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April 21, 2009

Top 10 Restaurants to Celebrate Earth Day

WildOrchidCafe.jpg

 

Tomorrow is Earth Day; and if you do nothing else to celebrate, you can at least eat out at a restaurant that's trying to be green.

Here's my list of the top restaurants in the area for appreciating this little piece of real estate we call home.

If you have other suggestions, please post below. ...

* Dogwood Cafe in Hampden. Owners Bridget and Galen Sampson are known for their eco-consciousness and good deeds -- and the food is good.

* Elevation Burger in Harbor East. The all-natural, organic version of fast food, plus veggie burgers if you insist.

* Feast@4East in Mount Vernon. A very personal dining experience, emphasizing local ingredients. The owner/chef always includes vegan dishes.

* Great Sage in Clarksville. A global vegetarian menu, organic wines and beers, a handsome setting and events like a raw food dinner and animal advocates day.

* Grind-On Cafe in Hamilton. The owner is trying to leave a small carbon footprint and is encouraging others to do the same.

* One World Cafe in Tuscany/Canterbury. It specializes in an all-natural, chemical-free, low-fat cuisine.

* Rockfish in Annapolis. To get the full scoop, visit its Web site.

* Spoons in Federal Hill. This coffee cafe and roastery was the first certified-green restaurant in Maryland.

* Wild Orchid Cafe in Annapolis. The French/southern cuisine is based on local produce and humanely raised animals. Plus extra points for the name.

* Woodberry Kitchen in Woodberry/Hampden. My nomination for the most completely eco-friendly restaurant Baltimore has, down to the leftover containers made from sugar cane.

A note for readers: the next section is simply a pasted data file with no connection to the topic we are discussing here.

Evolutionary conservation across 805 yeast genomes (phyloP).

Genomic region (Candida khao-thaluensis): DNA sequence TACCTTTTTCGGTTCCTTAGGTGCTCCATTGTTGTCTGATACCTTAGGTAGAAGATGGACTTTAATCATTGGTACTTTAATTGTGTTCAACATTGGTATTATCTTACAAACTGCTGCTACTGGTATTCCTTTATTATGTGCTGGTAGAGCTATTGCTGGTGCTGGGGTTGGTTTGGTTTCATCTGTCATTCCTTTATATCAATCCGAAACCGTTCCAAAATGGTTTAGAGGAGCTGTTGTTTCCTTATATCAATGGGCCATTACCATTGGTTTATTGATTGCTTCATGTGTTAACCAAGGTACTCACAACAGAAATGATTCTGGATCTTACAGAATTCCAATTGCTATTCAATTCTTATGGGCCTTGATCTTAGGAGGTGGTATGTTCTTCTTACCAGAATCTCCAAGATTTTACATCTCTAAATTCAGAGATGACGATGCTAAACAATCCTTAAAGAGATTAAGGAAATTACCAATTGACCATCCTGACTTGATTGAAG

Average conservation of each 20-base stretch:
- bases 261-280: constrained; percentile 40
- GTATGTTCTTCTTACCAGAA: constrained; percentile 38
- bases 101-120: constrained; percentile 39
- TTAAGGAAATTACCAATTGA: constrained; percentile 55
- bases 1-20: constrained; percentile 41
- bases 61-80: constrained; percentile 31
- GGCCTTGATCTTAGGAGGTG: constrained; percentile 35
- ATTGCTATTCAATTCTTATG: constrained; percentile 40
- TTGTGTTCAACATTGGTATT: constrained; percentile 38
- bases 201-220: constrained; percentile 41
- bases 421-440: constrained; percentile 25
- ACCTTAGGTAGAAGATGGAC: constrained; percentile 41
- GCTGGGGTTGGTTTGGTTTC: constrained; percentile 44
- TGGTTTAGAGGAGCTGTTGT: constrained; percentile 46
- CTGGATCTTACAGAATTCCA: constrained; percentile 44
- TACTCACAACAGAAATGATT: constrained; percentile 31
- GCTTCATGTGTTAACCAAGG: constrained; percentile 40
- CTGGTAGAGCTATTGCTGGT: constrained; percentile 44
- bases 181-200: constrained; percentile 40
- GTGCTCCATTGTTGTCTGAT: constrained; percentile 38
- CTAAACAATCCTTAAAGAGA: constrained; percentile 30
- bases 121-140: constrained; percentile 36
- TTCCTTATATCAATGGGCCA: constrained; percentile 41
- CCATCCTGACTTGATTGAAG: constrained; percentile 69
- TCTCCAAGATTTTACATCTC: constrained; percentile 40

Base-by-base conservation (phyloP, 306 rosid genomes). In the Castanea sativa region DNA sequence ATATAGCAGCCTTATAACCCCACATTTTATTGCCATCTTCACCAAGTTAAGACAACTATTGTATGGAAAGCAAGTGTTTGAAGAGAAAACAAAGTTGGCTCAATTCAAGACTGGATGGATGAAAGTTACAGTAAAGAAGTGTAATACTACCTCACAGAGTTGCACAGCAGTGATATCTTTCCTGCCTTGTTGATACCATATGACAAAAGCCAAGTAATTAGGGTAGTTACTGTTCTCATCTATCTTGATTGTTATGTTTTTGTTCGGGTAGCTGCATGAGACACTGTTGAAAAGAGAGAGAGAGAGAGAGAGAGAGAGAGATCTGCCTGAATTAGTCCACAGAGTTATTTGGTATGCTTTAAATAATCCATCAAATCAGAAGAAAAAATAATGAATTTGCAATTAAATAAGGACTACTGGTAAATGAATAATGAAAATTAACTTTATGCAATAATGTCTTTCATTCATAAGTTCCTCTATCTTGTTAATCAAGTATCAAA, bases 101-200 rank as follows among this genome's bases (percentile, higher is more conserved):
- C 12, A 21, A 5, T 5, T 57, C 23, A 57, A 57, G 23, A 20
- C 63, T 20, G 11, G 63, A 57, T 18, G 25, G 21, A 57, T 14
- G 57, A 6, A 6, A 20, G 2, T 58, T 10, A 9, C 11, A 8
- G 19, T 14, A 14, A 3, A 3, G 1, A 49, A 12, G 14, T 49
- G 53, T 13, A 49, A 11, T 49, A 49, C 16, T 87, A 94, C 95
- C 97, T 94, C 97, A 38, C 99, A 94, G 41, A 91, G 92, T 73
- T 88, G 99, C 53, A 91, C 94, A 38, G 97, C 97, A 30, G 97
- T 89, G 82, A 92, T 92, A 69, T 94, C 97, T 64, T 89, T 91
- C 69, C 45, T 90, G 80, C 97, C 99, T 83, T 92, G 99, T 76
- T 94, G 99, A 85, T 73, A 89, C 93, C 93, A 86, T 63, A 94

(Nanine Harzenbusch/Sun photographer)

Posted by Elizabeth Large at 4:09 AM | | Comments (27)
Categories: Top Ten Tuesdays
        

Comments

Mini-Dagwood, in the Women's Industrial Exchange, too. Especially if you want amazing desserts.

Shocked not to see Iron Bridge Wine Co. on this list.

Please tell us why you think it should be. Also, has it been able to reopen yet? EL

And if you are in walking distance to any of these, all the better.

Or take public transportation.

Stop filling landfills with bags of garbage. Use simpler packaging, compost organic matter, and burn your trash when you're done. The Earth will thank you.

No Liquid Earth, Aliceanna Street, Fells Point?

I was thinking about just going outside and grazing for dinner. Unfortunately, we are now in the season of pesticide application at Cross Keys.

Yo, if cows cause so much pollution from being raised, here's what you got to do to fix that problem. Eat a damn cow.

Is burning your trash really earth-friendly? Then why don't we have incinerators out back any more?

Plus, I thought burning your trash was illegal in certain areas of the state. Or am I thinking leaves? Wait, if you can't light some leaves on fire, who's going to let you flame up your trash? I'm confused...

can't burn in Reisterstown, I know that much.

Maybe we should give cows gas-x to cut down on methane.

When I was growing up in LA, every home had a small incinerator out back. One of my jobs was to burn the trash, until the city decided smog was becoming a problem and all those incinerators were contributing.